# Traveling to space aging more slowly is true?

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1. Aug 18, 2015

### praveena

Hai pf,
yesterday i asked a question to my friend that
"I had heared that people who were travelling to space may have a slight age difference is it true??? assume if i and my friend are of age 30. i got a chance to travel to space. and i was returning to earth after 5 years. then my friend who lived at earth has an age of 35 and i have an age of moreorless 32. is those lines were true?
who replied me the below mentioned answer
in your case. You travel from earth, you get older 2 year and your friend 5 year.
Let's say γ=52=2.5
How fast should you go?
What is V, so that √(11−v2)=2.5?
2.5∗√(1−v2)=1
√(1−v2)=0.4
1−v2=0.16
v2=1−0.16=0.84
v=√(0.84)
You have to travel at about 2,750,000 km per second.
here my question is does the travelling speed or velocity affects agening?

2. Aug 18, 2015

### phinds

speed IS velocity for this case. What causes differential aging is that you have taken different paths through spacetime. Your clock ticked at one second per second and his clock ticked at one second per second but they took different paths through space-time and so ticked a different number of times.

This is the "twin paradox" and you can find hundreds of discussions on the internet.

3. Aug 21, 2015

### |Glitch|

Special Relativity predicts clocks moving at faster relative speeds compared to a clock at rest will tick slower. Therefore, the faster you are moving relative to someone at rest, the slower you will age when compared to the person at rest. However, General Relativity also predicts that a clock closer to an extremely massive object will tick slower than a clock much further away from any gravitational influence.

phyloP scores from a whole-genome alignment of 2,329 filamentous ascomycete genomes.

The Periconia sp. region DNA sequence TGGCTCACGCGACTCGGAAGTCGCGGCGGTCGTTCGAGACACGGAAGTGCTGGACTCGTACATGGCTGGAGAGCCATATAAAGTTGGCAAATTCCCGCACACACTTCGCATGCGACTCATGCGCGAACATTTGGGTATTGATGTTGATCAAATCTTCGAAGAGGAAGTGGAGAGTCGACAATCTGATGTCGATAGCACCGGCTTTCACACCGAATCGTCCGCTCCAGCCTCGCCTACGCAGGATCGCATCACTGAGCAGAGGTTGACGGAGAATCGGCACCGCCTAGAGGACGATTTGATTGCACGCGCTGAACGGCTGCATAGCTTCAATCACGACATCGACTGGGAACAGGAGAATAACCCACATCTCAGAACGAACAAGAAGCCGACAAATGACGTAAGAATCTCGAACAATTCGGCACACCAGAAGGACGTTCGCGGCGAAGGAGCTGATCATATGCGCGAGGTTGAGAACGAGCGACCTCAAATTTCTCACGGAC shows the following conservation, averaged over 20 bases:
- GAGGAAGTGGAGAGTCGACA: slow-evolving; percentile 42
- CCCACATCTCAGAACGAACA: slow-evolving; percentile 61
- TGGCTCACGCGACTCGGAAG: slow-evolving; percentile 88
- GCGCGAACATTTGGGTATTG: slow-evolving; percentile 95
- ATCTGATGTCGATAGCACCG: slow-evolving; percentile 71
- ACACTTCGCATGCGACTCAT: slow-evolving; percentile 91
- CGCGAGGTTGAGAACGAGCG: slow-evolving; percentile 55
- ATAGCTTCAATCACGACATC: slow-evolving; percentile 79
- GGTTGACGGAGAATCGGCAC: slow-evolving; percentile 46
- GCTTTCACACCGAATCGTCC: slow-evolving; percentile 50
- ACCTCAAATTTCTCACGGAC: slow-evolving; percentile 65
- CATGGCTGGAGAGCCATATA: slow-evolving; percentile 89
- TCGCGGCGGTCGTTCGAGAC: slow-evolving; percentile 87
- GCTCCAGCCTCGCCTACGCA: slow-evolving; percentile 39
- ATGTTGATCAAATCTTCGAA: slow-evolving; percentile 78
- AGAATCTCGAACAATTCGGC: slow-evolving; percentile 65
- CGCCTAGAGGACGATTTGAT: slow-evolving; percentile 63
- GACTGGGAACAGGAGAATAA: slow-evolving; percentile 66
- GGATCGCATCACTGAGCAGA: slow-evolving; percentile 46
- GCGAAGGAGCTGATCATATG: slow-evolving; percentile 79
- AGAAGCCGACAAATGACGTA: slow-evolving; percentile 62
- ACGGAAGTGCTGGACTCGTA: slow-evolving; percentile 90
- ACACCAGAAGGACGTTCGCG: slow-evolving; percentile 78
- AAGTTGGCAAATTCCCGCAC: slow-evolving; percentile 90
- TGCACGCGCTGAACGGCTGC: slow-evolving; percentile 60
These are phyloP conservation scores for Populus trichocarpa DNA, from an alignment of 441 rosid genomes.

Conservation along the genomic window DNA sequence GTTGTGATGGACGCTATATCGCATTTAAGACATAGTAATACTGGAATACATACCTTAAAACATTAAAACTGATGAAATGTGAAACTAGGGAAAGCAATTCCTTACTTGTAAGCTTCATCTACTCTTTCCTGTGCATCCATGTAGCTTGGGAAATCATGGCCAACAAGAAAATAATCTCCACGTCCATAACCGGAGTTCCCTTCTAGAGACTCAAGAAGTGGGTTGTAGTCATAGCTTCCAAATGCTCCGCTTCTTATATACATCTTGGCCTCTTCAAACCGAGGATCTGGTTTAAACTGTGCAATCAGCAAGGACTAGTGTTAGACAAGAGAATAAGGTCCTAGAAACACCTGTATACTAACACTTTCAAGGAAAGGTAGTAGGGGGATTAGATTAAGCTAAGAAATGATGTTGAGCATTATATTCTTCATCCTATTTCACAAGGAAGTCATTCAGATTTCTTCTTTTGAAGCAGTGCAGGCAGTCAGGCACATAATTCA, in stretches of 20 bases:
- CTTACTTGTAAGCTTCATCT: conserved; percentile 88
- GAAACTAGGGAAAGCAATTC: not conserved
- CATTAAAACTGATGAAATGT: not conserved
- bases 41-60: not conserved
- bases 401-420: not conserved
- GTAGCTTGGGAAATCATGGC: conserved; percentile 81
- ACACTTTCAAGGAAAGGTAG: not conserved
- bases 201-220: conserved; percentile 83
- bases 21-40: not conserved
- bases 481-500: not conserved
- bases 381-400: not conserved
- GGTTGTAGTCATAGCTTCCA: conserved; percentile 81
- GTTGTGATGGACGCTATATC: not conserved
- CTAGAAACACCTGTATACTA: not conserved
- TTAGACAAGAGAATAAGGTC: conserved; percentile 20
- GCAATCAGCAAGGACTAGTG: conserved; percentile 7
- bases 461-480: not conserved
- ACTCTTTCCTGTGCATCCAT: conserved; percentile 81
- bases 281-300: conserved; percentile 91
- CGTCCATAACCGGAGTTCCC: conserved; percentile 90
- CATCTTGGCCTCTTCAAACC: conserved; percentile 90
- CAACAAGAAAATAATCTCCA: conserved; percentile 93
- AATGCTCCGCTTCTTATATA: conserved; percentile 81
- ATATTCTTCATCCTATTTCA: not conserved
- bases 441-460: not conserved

In the real world this can be demonstrated in our GPS system. The GPS satellites are orbiting Earth at 4 km/s, causing their on-board clocks to tick 7 μs/day slower than the clocks on Earth due to Special Relativity. However, as a result of General Relativity, the clocks on Earth will tick 45.9 μs/day slower than the clocks on the GPS satellites. Which results in a time difference of 38.9 μs/day. The discrepancy may not seem like much of a difference, but if not compensated for over the span of a day it amounts to ~10 km.

4. Aug 21, 2015

### DaveC426913

Your numbers are off. You cannot travel as fast as, or faster than, 299,000 km per second under any circumstances.

5. Aug 22, 2015

### Armando Valle

Yes bro, this is called relativity and gravity affects your perception of time, maybe you should read about the airplane experiment and its nuclear clocks, its very interesting

6. Aug 22, 2015

### phinds

You misunderstand. It does NOT change your perception of time. To repeat what has already been said, your clock ticks at one second per second.

7. Aug 22, 2015

### Armando Valle

It can change your perception of time just like traveling at the speed of light, because nothing can be faster than that your particles have to slow down, you are contradicting yourself

8. Aug 22, 2015

### phinds

Again, you misunderstand. You cannot travel at the speed of light. If you travel just under the speed of light relative to me, your clock ticks at one second per second and so does mine. You see mine ticking much slower and I see yours ticking much slower, but neither of us has our perception of time changed.

9. Aug 22, 2015

### DaveC426913

Relativistic does not change your perception of time, it affects your observations of other frames of reference.

10. Aug 22, 2015

### phinds

Isn't that what I just said?

11. Aug 22, 2015

### DaveC426913

Yes. I didn't feel that a simple' +1' or 'DaveC426913 liked this post' was sufficient to convince the OP of the wisdom of your words.

12. Aug 23, 2015

### stevebd1

You'll probably find this web page of interest-

The relativistic Rocket
http://math.ucr.edu/home/baez/physics/Relativity/SR/rocket.html [Broken]

Last edited by a moderator: May 7, 2017